The abdicate-king, retitled Duke of Windsor, is a snide observer of the monarchy and his royal relatives (see quote at top). The disgraced pair (above) lived abroad after abdication becoming "society's most notorious parasites...while they thoroughly bored each other". (Wrote Wallis, "You have no idea how hard it is to live out a great romance.") The Duke visited England alone where his mother, Queen Mary, shamed him and he's spurned by his niece the Queen, her mother, and church authorities. All blame him for shirking his duty to rule, causing, they think, the early death of his brother, King George VI (an addicted smoker -- need one say more) and robbing the young Elizabeth of a simpler life out of the spotlight. Morgan reimagines considerable pain spread around as he deploys family resentments.

Gelignite perfectly titles the episode about Princess Margaret's love affair with Peter Townsend that exploded like a bomb in the press, not the least due to Margaret's flamboyance and the vanity of Townsend. Elizabeth, wishing happiness for her sister, makes promise after promise to the couple, but as she wades deeper into the labyrinthine reality of realm, she is forced to go back on her word (below, sisters at odds). If Margaret takes Townsend she will be forced into abdication like their uncle. The repetition of her Uncle David's humiliations was more than Margaret could take.

Some have described Elizabeth as jealous of her sister's popularity and her recall of Margaret from the spotlight as spite; I saw Elizabeth as duty-bound to preserve the proper order of things ("since the crown has landed on my head"), including the sacrosanct image of the royal family. She tells her lively sister: "...the monarchy should shine, not the monarch."

The depth of the emotion aroused in 'The Crown' surprises, since we know the story. One's satisfaction in this mini-series (and two other good ones: Parade's End and Wolf Hall) is not about 'what happens' but the emotional experience and interior lives we come to share with the protagonists --moments of daily life 'pinned to the page' (a phrase of Hilary Mantel, author of the "Wolf Hall" novels) . Here we know fear, pain, and maturing resolve of the Queen, humiliation and acting-out by Philip, hate and loss in the Duke of Windsor, and the despair of Margaret (whose premature death was also smoking-related). "Uneasy lies the head that wears a crown" (Shakespeare).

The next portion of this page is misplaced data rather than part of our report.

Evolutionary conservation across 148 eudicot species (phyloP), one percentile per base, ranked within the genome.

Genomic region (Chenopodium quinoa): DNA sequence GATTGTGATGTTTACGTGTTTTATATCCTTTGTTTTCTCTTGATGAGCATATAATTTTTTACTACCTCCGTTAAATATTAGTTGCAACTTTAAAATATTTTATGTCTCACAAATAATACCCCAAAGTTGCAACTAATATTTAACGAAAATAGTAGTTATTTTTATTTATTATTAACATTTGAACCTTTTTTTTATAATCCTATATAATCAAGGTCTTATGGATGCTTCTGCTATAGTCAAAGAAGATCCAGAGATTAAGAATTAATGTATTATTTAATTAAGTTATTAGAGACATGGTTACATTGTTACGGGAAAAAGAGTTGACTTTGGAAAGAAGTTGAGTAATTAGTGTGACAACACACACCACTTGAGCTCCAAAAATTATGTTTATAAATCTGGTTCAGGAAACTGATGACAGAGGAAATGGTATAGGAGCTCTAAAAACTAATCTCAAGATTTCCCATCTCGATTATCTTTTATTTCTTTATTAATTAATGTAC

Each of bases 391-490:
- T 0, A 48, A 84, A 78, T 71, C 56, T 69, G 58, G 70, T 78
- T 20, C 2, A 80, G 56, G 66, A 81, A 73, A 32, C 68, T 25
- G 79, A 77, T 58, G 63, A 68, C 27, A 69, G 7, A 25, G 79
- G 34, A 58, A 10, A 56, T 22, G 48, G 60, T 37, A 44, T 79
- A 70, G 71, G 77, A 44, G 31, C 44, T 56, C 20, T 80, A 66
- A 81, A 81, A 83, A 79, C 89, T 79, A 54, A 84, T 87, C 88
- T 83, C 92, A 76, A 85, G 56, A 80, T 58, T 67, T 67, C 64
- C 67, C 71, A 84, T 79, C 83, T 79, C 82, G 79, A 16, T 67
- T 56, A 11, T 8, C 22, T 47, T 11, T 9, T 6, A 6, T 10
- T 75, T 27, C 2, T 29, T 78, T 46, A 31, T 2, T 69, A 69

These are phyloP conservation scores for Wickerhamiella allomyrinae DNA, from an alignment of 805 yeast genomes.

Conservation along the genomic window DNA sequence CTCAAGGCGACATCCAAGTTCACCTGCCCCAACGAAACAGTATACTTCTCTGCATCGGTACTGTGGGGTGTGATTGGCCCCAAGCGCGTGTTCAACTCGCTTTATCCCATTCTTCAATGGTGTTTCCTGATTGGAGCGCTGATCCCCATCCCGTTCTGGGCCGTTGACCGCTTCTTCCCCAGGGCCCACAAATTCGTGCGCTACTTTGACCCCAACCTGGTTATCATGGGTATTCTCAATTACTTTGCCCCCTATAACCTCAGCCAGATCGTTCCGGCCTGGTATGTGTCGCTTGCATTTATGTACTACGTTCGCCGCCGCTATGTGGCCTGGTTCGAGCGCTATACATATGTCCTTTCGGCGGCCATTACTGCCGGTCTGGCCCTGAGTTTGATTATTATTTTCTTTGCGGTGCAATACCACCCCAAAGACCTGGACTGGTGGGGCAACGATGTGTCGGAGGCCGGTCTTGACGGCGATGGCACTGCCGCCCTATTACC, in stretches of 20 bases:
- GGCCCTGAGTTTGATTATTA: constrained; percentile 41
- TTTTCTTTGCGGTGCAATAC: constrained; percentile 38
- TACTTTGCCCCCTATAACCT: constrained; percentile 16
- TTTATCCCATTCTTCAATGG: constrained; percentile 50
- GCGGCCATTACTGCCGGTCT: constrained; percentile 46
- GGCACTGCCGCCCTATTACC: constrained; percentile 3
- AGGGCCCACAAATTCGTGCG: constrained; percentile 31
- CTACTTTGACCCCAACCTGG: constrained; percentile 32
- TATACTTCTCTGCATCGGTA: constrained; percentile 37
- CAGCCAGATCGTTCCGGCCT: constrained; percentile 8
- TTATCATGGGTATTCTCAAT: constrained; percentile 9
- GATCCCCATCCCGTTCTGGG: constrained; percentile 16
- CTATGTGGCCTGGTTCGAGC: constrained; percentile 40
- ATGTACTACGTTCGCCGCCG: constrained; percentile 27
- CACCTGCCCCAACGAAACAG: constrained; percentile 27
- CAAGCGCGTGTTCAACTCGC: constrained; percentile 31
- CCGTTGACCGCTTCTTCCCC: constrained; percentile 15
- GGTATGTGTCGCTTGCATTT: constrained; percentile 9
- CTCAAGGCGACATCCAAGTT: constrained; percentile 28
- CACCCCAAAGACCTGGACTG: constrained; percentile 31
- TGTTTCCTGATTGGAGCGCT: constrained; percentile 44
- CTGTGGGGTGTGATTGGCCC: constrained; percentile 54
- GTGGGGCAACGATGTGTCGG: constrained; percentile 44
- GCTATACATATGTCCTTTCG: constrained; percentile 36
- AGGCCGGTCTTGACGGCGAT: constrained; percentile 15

We share interiority with one other major figure in 'The Crown' -- aging PM Winston Churchill, brilliantly acted by our own John Lithgow who shrinks height but not moral or physical weight as he comes to life. Churchill mentors his Queen, crafts his moments in the limelight (below he's staged a late arrival to Elizabeth and Philip's wedding), manipulates his subordinates, and confronts aging and illness. Ach, the humiliation! Lithgow was genius casting. Churchill also offers example of a relentless visual through the 10 episodes, an enemy of golden regalia, that is tobacco smoke streaming unnoticed, poisoning the mightiest among them.

"The Crown" is in my view a complete triumph of drama; its sumptuous beauty balanced by the dreary tedium, hypocrisy, and vapidity of royal duty -- all that smoke and mirrors. The archaic and mystical connection to the church may reach back to Alfred the Great, for whom the church was the repository of learning, law, and order -- at that time bright hope in dark medieval Europe. But in a modern world of civil order, one wishes that English monarchy could reinvent itself without fake holiness. Would its role vaporize?

A small note: the casting and acting is close to flawless, with minor exception. Jared Harris (above r), a fine actor, still could not make me suspend disbelief because he looks so unlike King George VI (above, l) no matter how well Harris plays death's door from the opening scene. Greg Wise (Mountbatten) has the Windsor look. The small girls who played young Elizabeth and Margaret were perfect, easy to picture growing up into the adult sisters. At any rate, for anyone into modern royalty, "the Crown" is 5-Star worthy. Below, from l, Princess Margaret (Vanessa Kirby), Queen Elizabeth (Claire Foy), Prince Philip (Matt Smith), Queen Mary (Eileen Atkins), Queen ''Mum" Elizabeth (Victoria Hamilton).

Overheard at Downton Abbey, 
via Violet, Countess of Grantham: 
"You Americans never understand 
the importance of tradition." 
Mrs. Levinson: "Yes we do; 
we just don't give it power over us.
Maybe you should think of letting go of its hand." 
...from Season Three, Episode One 

Life's but a walking shadow, 
A poor player 
 That struts and frets his hour upon the stage
And then is heard no more. 
It is a tale 
 Told by an idiot, full of sound and fury, 
 Signifying nothing.  
...from Macbeth by William Shakespeare 

The above post was written by our 
monthly correspondent, Lee Liberman